‘We don’t want to punish the unemployed and disabled’ claims Welsh Secretary
The UK Government has no intention of punishing the unemployed or disabled people, according to Secretary of State for Wales David TC Davies.
Instead, the increase in working from home since the pandemic would make it easier for them to find jobs.
The Westminster government has been strongly criticised by opposition politicians and groups representing benefit claimants following confirmation in the Autumn Statement that unemployed and disabled people would be “helped” into work.
But Mr Davies told Nation.Cymru: “We don’t want to cause problems for people – we want to help them back into work and I believe that the great majority of people who are unemployed want a job. I also believe that many disabled people would like to work, but that up until now in many cases it has been difficult for them to do so. But the huge increase in working from home has made it easier for unemployed and disabled people to get jobs and we want to encourage them to take up such opportunities.”
When it was put to Mr Davies that there had been many documented instances where private companies contracted to the Department for Work and Pensions to carry out capability tests on severely disabled people and decided they were capable of working when medical evidence suggested otherwise, he said: “This isn’t about punishing people – it’s about helping them get back into work. Of course there are people who are severely disabled and who can’t work, but there are many who would like the opportunity to get a job and that’s what we’ll offer them.”
Mr Davies said that every unemployed person would get the promise of a job offer. Asked whether people would be sanctioned and lose benefits if they failed to accept the job they were offered, he said: “Virtually every unemployed person will be keen to get work and they will be offered every help in terms of retraining. Only in circumstances where people have turned down training or a job offer will they be at risk of having their benefits cut.
“We are showing our commitment to improve the lives of the poorest people in our communities by raising the living wage to £11.44 an hour and by helping people off benefits and into work.”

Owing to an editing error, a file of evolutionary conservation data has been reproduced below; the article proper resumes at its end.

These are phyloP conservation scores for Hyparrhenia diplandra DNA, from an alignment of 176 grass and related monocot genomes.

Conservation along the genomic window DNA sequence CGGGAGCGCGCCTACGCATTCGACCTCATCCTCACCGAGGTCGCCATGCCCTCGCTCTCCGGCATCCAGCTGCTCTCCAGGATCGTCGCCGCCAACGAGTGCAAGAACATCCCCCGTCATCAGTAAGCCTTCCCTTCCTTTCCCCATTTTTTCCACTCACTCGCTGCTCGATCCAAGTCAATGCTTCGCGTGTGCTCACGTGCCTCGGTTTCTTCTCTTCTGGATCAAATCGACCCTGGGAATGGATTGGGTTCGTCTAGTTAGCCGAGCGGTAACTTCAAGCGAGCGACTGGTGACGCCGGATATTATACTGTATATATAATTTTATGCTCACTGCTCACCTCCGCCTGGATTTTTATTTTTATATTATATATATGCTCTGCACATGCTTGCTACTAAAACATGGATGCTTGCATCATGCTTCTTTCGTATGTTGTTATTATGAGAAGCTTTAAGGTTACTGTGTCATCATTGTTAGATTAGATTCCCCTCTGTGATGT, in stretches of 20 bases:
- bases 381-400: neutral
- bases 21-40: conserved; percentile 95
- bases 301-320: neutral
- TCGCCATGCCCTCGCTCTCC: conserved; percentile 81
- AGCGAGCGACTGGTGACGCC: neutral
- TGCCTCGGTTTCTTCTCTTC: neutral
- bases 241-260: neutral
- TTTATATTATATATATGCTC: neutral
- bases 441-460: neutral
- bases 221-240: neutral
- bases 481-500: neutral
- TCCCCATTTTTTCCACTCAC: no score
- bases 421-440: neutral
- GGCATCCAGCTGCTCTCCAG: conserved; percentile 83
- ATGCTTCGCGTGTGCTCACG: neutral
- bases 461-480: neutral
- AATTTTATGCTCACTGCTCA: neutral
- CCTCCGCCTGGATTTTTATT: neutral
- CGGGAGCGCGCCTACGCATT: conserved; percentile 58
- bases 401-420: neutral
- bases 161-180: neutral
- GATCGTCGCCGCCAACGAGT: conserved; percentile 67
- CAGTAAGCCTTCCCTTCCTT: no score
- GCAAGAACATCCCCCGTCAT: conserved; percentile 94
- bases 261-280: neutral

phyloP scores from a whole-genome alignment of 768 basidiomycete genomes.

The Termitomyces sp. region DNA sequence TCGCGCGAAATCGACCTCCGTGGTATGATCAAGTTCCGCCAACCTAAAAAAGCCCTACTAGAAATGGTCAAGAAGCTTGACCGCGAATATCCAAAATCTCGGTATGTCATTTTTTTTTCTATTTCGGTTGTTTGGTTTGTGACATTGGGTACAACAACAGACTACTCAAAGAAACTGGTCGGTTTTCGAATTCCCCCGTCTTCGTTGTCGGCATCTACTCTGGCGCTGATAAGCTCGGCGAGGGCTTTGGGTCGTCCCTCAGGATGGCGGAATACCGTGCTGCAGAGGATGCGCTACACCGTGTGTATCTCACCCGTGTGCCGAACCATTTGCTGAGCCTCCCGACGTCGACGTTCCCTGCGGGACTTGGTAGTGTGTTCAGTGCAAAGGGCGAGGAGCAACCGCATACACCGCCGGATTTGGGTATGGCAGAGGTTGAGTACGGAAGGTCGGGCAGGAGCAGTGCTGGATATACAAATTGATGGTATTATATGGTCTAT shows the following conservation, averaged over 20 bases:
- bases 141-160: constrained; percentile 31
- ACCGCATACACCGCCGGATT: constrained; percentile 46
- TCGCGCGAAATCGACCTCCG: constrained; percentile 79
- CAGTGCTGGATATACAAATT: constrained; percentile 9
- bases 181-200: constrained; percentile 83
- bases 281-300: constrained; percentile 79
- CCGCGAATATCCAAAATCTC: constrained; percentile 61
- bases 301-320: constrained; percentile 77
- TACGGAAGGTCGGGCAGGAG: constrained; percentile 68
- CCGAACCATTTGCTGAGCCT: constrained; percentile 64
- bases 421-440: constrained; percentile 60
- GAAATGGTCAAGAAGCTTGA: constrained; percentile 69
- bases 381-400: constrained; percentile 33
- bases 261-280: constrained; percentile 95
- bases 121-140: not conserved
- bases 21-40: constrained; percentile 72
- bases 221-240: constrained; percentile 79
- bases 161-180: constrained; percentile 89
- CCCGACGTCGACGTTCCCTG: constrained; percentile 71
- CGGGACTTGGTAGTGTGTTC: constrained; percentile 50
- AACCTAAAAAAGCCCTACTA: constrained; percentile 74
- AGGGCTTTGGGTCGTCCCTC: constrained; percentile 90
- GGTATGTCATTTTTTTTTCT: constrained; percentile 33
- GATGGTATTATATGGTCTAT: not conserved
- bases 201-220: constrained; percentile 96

Prime Minister Rishi Sunak and Chancellor Jeremy Hunt have made great play of the reduction in National Insurance contributions for those in work from 12% of their salary to 10%. Yet the government’s own spending watchdog, the Office for Budget Responsibility, has pointed out that the overall level of taxation will increase because of the failure to increase income tax bands in line with inflation.
Asked about this, Mr Davies said: “I haven’t had a chance to study all the figures yet, but I do know that the cut in NI contributions will make people better off in the short term.
“We are doing what we can to help people, bearing in mind that the government has had to spend £100bn on combatting the impact of Covid and paid half people’s fuel bills as a result of the increases brought about by the war in Ukraine.”
Mr Davies insisted it was “nonsensical” for opposition parties to claim that the UK economy had been crashed by former Prime Minister Liz Truss and the Budget of her shortlived Chancellor Kwasi Kwarteng. He said: “She was only in office for a month. I don’t accept that at all.”
Asked about comments made by the Welsh Government’s Finance Minister Rebecca Evans, who said that if money allocated by the Treasury to Wales had risen in line with inflation since the Conservatives came to power in 2010, the Welsh budget would include £3bn per year more, Mr Davies said: “The austerity policies we followed wouldn’t have been necessary if the previous Labour government hadn’t spent money irresponsibly. And today, despite pleading poverty, they find no difficulty in spending millions on the introduction of the 20mph speed limit or on expanding the Senedd so it contains an extra 36 politicians.”.
Labour denies that it should be held responsible for the global recession that began in 2008 and asserts that the money spent on the 20mph speed limit will save millions by reducing accidents and that the cost of increasing the size of the Senedd would be very small in comparison with the size of the devolved budget.
Mr Davies denied that the Autumn Statement had been designed with an early general election in mind, saying: “The current term of office runs to the end of 2024 and I am assuming that the election will take place towards the end of next year.The decision is down to the PM, though. When they are deciding how to vote at the general election, I hope people take into account the huge sums we have spent during the Covid crisis.”
Mr Davies also said that the development of floating offshore wind turbines off the south Wales coast, together with the creation of Port Talbot and Milford Haven as freeports, held out the prospect of seeing thousands of jobs created which could offset steel job losses at Port Talbot.
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